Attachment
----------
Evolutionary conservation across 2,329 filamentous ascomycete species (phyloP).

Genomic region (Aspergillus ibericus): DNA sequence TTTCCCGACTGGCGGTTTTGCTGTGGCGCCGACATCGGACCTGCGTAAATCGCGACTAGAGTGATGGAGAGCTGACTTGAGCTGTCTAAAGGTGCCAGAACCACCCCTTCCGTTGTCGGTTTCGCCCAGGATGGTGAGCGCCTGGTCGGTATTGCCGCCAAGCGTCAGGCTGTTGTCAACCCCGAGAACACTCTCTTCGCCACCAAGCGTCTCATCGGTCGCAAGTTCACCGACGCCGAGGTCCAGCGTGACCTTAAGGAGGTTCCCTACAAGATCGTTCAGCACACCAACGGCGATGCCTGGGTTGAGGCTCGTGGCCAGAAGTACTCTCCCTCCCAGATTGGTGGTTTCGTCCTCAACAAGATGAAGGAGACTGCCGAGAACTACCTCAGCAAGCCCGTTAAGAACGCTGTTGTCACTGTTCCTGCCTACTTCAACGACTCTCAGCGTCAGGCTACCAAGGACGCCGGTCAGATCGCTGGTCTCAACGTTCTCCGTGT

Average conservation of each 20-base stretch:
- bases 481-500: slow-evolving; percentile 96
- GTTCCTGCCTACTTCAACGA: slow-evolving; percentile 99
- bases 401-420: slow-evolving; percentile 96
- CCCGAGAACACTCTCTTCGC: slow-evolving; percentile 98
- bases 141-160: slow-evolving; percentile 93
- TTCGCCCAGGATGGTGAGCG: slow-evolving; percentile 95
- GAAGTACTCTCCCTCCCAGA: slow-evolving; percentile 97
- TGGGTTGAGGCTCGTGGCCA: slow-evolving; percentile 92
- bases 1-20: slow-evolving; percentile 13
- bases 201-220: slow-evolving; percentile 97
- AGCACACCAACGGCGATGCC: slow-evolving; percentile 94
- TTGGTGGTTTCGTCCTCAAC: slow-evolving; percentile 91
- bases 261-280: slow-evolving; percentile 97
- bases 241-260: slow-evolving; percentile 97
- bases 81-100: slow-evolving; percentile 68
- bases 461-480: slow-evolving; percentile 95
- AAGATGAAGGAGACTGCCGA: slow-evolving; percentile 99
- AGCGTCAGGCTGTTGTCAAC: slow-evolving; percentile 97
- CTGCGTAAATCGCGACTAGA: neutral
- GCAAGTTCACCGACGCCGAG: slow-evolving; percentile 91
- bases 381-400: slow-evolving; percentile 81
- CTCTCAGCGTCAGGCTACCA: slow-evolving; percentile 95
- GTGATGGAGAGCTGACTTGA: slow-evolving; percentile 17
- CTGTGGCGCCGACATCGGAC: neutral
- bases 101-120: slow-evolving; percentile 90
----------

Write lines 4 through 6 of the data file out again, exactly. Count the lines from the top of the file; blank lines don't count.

- bases 481-500: slow-evolving; percentile 96
- GTTCCTGCCTACTTCAACGA: slow-evolving; percentile 99
- bases 401-420: slow-evolving; percentile 96